The Reading Ranch Summer Blog
Summer is a critical time when students leap ahead or fall behind. Don’t be a statistic, build a child’s reading and writing confidence this summer at The Reading Ranch.
For over a century, scholars have recognized that summer vacation is a period when students’ rate of academic development declines relative to the school year. If not actively reading, writing, children lose academic skills during the summer months. Statistics show students generally lose about 2 months of reading achievement.
- During the summer months, all children are at risk of losing some of the learning obtained during the school year.
- Over time, the summer learning slide can add up to the equivalent of three years of reading loss by the end of fifth grade. In fact, 2/3 of the academic achievement gap in reading and language found among high school students has been explained through the learning loss that occurs during the summer months of the primary school years.
- Summer learning loss is the loss of academic skills and knowledge over the course of summer holidays. A common finding across numerous studies is that on average, students score lower on standardized tests at the end of the summer than they do at the beginning of summer (on the same test). Summer loss for all students is estimated to be equal to about 1 month (Cooper 1996).
Early literacy language skills are critical
- 34 percent of children entering kindergarten lack the basic language skills needed to learn how to read.
- The rest three years of schooling are a critical time to learn the basic skills needed to tackle a more advanced curriculum, yet many who enter fourth grade struggle with reading.
- 65% of 4th graders read at or below the basic level. As curriculum advances, these children will fall behind.
Why does summer reading loss occur?
- Access to reading materials has been consistently identified as a vital element in enhancing the reading development of children.
- Of all the activities in which children engage outside of school, time spent actually reading is the best predictor of reading achievement – the more students read, the better readers they become (Allington, 2006; Anderson, Wilson, & Fielding, 1988).
- The research indicates also that students, on average, spend pitifully little time reading outside of school – about 10 minutes (Anderson, Wilson, & Fielding).
What can be done to curb summer reading loss?
The value placed on literacy in the home, time spent reading with children, and the availability and use of reading materials have been identified as important elements in children’s reading success (Snow, Burns, & Griffin, 1998). Parents need to support reading development over the summer. It is not enough, however, to simply tell parents that it is important to read to children.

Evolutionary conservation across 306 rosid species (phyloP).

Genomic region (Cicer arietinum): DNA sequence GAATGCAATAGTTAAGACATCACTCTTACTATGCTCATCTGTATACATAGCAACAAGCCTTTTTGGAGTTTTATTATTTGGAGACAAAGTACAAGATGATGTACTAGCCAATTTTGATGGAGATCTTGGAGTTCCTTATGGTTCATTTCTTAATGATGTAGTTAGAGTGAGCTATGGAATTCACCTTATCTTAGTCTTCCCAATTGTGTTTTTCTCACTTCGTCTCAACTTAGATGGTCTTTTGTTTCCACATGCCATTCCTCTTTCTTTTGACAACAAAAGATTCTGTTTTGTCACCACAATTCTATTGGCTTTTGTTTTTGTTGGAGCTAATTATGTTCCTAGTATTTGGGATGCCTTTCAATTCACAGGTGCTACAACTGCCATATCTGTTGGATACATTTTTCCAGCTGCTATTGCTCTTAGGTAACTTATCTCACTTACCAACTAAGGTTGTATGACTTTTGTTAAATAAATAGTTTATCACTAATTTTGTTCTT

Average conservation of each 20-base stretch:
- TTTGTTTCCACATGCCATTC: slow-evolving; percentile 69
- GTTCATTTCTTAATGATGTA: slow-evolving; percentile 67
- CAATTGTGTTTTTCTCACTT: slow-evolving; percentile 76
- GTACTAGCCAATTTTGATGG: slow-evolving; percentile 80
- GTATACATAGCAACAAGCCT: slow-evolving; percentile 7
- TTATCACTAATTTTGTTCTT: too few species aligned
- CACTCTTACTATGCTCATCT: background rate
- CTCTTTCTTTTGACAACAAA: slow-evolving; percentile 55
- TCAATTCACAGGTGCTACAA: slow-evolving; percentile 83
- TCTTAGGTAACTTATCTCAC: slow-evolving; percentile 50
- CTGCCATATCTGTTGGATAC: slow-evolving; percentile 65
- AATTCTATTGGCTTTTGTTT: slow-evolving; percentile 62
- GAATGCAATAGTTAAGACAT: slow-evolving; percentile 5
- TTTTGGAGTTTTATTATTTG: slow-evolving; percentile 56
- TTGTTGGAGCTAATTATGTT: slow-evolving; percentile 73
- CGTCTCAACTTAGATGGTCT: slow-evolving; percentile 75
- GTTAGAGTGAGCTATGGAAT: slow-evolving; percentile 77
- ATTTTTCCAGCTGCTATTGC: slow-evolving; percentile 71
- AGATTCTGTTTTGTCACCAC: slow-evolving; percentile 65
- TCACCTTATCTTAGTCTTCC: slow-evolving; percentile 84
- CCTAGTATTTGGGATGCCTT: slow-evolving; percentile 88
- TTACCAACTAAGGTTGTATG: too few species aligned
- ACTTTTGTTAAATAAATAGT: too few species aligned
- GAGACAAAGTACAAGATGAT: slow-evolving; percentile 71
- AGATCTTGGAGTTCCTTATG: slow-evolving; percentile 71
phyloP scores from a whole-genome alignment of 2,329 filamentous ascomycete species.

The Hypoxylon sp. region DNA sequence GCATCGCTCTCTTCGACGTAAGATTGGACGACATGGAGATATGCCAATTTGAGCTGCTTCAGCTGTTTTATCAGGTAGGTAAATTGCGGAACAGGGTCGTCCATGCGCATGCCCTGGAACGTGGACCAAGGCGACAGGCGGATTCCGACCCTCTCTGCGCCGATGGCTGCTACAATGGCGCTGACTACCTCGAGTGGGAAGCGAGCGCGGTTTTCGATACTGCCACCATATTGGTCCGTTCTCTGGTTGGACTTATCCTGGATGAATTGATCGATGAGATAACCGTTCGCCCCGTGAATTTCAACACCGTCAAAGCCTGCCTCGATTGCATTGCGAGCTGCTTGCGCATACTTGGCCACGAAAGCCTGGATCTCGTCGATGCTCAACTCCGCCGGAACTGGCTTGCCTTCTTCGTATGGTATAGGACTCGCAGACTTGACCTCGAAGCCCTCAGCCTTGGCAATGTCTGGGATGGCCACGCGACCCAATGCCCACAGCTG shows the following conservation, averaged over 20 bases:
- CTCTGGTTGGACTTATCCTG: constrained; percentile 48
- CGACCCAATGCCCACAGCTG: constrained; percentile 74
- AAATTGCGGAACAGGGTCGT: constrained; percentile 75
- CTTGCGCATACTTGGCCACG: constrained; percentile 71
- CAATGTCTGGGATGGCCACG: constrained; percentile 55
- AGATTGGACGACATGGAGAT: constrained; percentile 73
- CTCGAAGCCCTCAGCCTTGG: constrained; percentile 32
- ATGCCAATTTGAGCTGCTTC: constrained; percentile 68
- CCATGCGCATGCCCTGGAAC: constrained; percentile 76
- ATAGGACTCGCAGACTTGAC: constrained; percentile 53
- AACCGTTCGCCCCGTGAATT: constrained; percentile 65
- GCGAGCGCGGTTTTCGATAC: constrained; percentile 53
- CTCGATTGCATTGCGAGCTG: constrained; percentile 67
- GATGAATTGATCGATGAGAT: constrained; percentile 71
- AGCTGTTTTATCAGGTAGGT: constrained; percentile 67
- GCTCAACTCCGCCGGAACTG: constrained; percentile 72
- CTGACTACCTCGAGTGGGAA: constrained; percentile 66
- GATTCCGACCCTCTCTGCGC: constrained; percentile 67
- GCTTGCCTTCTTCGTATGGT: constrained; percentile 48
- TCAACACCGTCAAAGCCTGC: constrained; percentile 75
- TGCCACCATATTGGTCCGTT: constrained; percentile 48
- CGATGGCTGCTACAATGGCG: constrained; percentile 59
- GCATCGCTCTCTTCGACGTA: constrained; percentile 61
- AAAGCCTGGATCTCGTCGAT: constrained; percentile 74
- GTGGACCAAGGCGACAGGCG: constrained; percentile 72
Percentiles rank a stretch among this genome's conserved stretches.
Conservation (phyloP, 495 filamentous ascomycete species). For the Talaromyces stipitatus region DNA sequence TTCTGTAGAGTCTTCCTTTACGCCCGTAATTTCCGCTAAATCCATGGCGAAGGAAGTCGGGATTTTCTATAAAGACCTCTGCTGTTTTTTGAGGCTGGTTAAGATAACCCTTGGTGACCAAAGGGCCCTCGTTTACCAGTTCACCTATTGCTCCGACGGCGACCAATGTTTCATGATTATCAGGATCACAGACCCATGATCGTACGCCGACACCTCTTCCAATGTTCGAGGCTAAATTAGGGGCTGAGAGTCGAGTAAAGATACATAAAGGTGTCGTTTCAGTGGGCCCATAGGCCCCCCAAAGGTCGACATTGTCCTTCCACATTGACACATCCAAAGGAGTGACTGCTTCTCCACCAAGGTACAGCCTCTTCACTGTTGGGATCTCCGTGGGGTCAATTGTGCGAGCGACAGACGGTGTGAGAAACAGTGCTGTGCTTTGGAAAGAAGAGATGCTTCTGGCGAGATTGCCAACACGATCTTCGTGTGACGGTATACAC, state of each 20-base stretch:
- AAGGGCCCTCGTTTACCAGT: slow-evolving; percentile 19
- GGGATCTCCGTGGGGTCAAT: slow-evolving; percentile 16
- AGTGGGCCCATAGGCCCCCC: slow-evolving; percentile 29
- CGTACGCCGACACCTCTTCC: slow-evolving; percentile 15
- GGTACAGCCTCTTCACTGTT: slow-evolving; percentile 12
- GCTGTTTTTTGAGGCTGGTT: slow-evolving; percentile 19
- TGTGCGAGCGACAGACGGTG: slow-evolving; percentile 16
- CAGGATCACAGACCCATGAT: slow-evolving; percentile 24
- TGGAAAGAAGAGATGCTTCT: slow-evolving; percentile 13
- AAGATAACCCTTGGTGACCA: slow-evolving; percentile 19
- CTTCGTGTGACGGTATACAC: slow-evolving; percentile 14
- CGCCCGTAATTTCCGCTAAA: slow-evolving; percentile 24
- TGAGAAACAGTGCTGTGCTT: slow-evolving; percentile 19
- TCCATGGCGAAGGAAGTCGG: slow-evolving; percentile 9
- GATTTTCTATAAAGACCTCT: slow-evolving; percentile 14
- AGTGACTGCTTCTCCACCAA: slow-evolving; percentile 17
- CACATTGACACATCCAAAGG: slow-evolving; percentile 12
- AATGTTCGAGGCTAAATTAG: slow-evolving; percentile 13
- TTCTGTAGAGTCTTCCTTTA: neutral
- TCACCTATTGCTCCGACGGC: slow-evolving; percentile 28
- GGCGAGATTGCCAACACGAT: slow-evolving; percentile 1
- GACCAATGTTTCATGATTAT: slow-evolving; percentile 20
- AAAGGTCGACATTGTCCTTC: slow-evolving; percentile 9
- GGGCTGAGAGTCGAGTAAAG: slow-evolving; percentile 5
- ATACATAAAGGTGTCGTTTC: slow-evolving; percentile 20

- The value of modeling reading for children needs to be reiterated to families. All too often families unwittingly send the message to children that reading is a chore: something that must be finished before one can proceed to more active and enjoyable pursuits.
- Create a positive climate for reading so that children look forward to reading.
In sum, what do we know? Summer programs are an effective intervention for purposes of academic remediation, enrichment, or acceleration.
Reading Support Summer & After School Programs
The Reading Ranch encourages all parents to become a supporter in their child’s reading development and offers multiple summer reading & writing enrichment programs, including programs for readers with dyslexic tendencies. Dr. Kim Southwell, Ph.D., (founder, owner & director) developed an exclusive literacy program which is phonetically based in reading, writing and spelling, providing enrichment for children (PreK – 4th grade). The Reading Ranch multi-sensory teaching approach is highly teacher/student interactive and meets individual needs providing young readers a strong foundation in reading and writing, as well as ‘filling the gap’ for children that need literacy support. Small groups of 2/3 students. www.readingranch.com. (Frisco, Plano, Lucas/Fairview, Castle Hillls)
- Session I – 4 wks – June 5 – July 2
- Session II – 4 wks – July 3 – July 31
- Session III 4 wks – July 31 – Aug 27
National Center for Education Statistics. The 2003 National Assessment of Adult Literacy (NAAL). http://nces.ed.gov/pubs2003/2003495rev.pdf; ii. Colker, L. J. (2014). The word gap: The early years make the difference. Teaching Young Children, 7(3): 26–28. http://www.naeyc.org/tyc/article/the-word- gap; iii. Council on Early Childhood. (2014). Literacy promotion: An essential component of primary care pediatric practice. Pediatrics, 134(2): 404–409; iv. National Center for Education Statistics. The Nation’s Report Card: A First Look: 2013 Mathematics and Reading. http://nces.ed.gov/nationsreportcard/ subject/publications/main2013/pdf/2014451.pdf; v. Ibid.; vi. Alexander, K. L., Entwisle, D. R., and Olson, L. S. (2007). Lasting consequences of the summer learning gap. American Sociological Review, 72 (4): 167–180.; vii. Ibid.; Ed Week, 2011.; viii. Pew Research Center. (2014). Rasinski, T.V. (2007). Summer reading loss. The Reading Teacher, 60(8). International Reading Association. 784-789. Cooper, H., Nye, B., Charlton, K., Lindsay, J., & Greathouse, S. 1996. “The effects of summer vacation on achievement test scores: A narrative and meta-analytic review.” Review of Educational Research, 66, 227–268.